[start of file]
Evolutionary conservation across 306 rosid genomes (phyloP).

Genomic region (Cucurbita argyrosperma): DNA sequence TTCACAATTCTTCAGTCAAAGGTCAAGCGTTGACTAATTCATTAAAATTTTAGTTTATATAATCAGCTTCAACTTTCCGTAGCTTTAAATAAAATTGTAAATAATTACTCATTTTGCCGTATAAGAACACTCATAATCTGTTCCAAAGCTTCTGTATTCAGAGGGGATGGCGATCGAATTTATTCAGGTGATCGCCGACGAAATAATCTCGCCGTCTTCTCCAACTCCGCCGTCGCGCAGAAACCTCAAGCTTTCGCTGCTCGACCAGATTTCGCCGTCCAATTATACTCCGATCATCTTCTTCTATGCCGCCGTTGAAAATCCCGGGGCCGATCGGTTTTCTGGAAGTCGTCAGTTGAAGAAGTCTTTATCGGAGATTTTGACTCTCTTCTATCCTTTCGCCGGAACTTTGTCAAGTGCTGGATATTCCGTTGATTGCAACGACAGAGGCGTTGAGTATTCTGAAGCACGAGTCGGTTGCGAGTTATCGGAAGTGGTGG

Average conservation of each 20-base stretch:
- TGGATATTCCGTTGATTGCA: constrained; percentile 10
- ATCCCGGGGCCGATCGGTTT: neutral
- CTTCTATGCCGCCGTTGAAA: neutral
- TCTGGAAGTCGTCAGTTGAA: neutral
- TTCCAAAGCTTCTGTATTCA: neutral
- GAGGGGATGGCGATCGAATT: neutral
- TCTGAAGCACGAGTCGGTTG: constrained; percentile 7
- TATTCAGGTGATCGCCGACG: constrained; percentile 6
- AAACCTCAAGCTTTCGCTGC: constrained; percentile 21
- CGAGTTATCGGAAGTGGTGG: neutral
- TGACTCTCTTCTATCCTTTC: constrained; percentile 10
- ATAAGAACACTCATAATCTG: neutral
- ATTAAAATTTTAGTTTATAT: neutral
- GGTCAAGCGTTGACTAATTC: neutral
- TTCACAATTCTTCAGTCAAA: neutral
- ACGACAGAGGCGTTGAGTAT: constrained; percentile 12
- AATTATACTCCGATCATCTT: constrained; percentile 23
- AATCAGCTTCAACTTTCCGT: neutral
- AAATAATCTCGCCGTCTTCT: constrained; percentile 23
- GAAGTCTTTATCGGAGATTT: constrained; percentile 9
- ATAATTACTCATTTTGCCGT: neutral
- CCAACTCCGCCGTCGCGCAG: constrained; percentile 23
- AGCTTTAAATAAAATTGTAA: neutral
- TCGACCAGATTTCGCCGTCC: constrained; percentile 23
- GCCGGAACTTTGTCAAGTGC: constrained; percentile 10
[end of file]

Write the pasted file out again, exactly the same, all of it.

Evolutionary conservation across 306 rosid genomes (phyloP).

Genomic region (Cucurbita argyrosperma): DNA sequence TTCACAATTCTTCAGTCAAAGGTCAAGCGTTGACTAATTCATTAAAATTTTAGTTTATATAATCAGCTTCAACTTTCCGTAGCTTTAAATAAAATTGTAAATAATTACTCATTTTGCCGTATAAGAACACTCATAATCTGTTCCAAAGCTTCTGTATTCAGAGGGGATGGCGATCGAATTTATTCAGGTGATCGCCGACGAAATAATCTCGCCGTCTTCTCCAACTCCGCCGTCGCGCAGAAACCTCAAGCTTTCGCTGCTCGACCAGATTTCGCCGTCCAATTATACTCCGATCATCTTCTTCTATGCCGCCGTTGAAAATCCCGGGGCCGATCGGTTTTCTGGAAGTCGTCAGTTGAAGAAGTCTTTATCGGAGATTTTGACTCTCTTCTATCCTTTCGCCGGAACTTTGTCAAGTGCTGGATATTCCGTTGATTGCAACGACAGAGGCGTTGAGTATTCTGAAGCACGAGTCGGTTGCGAGTTATCGGAAGTGGTGG

Average conservation of each 20-base stretch:
- TGGATATTCCGTTGATTGCA: constrained; percentile 10
- ATCCCGGGGCCGATCGGTTT: neutral
- CTTCTATGCCGCCGTTGAAA: neutral
- TCTGGAAGTCGTCAGTTGAA: neutral
- TTCCAAAGCTTCTGTATTCA: neutral
- GAGGGGATGGCGATCGAATT: neutral
- TCTGAAGCACGAGTCGGTTG: constrained; percentile 7
- TATTCAGGTGATCGCCGACG: constrained; percentile 6
- AAACCTCAAGCTTTCGCTGC: constrained; percentile 21
- CGAGTTATCGGAAGTGGTGG: neutral
- TGACTCTCTTCTATCCTTTC: constrained; percentile 10
- ATAAGAACACTCATAATCTG: neutral
- ATTAAAATTTTAGTTTATAT: neutral
- GGTCAAGCGTTGACTAATTC: neutral
- TTCACAATTCTTCAGTCAAA: neutral
- ACGACAGAGGCGTTGAGTAT: constrained; percentile 12
- AATTATACTCCGATCATCTT: constrained; percentile 23
- AATCAGCTTCAACTTTCCGT: neutral
- AAATAATCTCGCCGTCTTCT: constrained; percentile 23
- GAAGTCTTTATCGGAGATTT: constrained; percentile 9
- ATAATTACTCATTTTGCCGT: neutral
- CCAACTCCGCCGTCGCGCAG: constrained; percentile 23
- AGCTTTAAATAAAATTGTAA: neutral
- TCGACCAGATTTCGCCGTCC: constrained; percentile 23
- GCCGGAACTTTGTCAAGTGC: constrained; percentile 10